Like most of us these days, I find myself with too many choices. Right now, having just finished a couple writing projects, that means I have too many ideas in my head and too little motivation to choose one and go for it. Translated, I’m getting nothing done writing-wise.
The first adage they teach writers is to “write what you know.” I think this is a good rule for most people. When you need to figure out what path to start down, work with what you know and go from there. It’s what I try to tell my college age daughters when they look at the plethora of options out there, jobs which didn’t even exist a couple years ago and will be obsolete by the time they graduate, and wonder what choices to make now.
- Putting things off that I don’t want to do. I succeeded in putting off ironing until we grew out of everything in the basket. I am the epitome of expert on this topic.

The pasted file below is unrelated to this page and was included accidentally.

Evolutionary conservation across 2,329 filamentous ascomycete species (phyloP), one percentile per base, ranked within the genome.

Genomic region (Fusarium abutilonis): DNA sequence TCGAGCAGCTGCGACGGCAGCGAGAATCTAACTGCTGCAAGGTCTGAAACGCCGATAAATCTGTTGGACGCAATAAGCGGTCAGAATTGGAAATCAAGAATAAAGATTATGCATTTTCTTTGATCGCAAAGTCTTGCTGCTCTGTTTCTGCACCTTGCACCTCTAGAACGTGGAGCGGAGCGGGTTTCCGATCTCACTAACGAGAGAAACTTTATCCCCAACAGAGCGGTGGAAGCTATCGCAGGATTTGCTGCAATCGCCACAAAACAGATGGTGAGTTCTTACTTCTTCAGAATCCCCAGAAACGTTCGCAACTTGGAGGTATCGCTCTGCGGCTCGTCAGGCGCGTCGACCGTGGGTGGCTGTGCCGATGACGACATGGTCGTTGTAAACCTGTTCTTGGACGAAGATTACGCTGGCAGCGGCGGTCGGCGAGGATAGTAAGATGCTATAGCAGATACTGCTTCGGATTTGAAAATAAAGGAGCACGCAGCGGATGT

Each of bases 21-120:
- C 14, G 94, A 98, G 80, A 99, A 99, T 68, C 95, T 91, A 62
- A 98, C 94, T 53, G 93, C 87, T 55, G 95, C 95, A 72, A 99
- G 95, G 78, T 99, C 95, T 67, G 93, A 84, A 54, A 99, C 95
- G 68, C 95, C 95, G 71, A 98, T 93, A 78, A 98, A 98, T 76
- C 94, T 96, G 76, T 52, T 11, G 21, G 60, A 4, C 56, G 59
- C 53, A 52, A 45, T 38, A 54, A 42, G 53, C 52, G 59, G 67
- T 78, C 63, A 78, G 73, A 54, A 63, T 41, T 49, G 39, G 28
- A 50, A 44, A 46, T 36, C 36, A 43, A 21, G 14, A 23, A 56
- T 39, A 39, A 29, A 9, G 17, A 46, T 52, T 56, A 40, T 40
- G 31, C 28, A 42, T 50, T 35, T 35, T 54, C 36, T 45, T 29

- Asking, ‘What’s up with that, God?” I’m really good at objecting when I don’t get my way. There’s got to be a market for that.
- Losing things. I can misplace glasses, keys, phone numbers, or pens that I had in my hand nanoseconds ago. I once lost an entire parking lot. Beat that.
- Not getting the words out quite right. It’s been a family joke since the day a year into our marriage when I enthusiastically told friends, “I love my husband. Next to him, I look good!” (It was supposed to be a compliment.) That was the first of many. Writers can edit. Talkers can’t.
- Hoarding craft items. If necessary, I could run the vacation Bible school craft room for an entire small country. This is what comes of twelve years in 4H. If anyone buries me with all my belongings like an Egyptian, future generations of archaeologists will scratch their heads over 55 empty pill bottles, six Chinese tale-out cartons (not used), and twenty rusty jingle bells. That’s just the first layer.
- Not having any idea what people are talking about when they discuss a TV show that aired in the last twenty years. Except Gilmore Girls and Monk. Oh, and The Magic School Bus. But really, what else has been worth my time?
- Saying “Why not?” I’d rather say yes to an idea than no. Sometimes it backfires. Often it makes a huge mess in the driveway. But I think the misses (and messes) are worth the hits.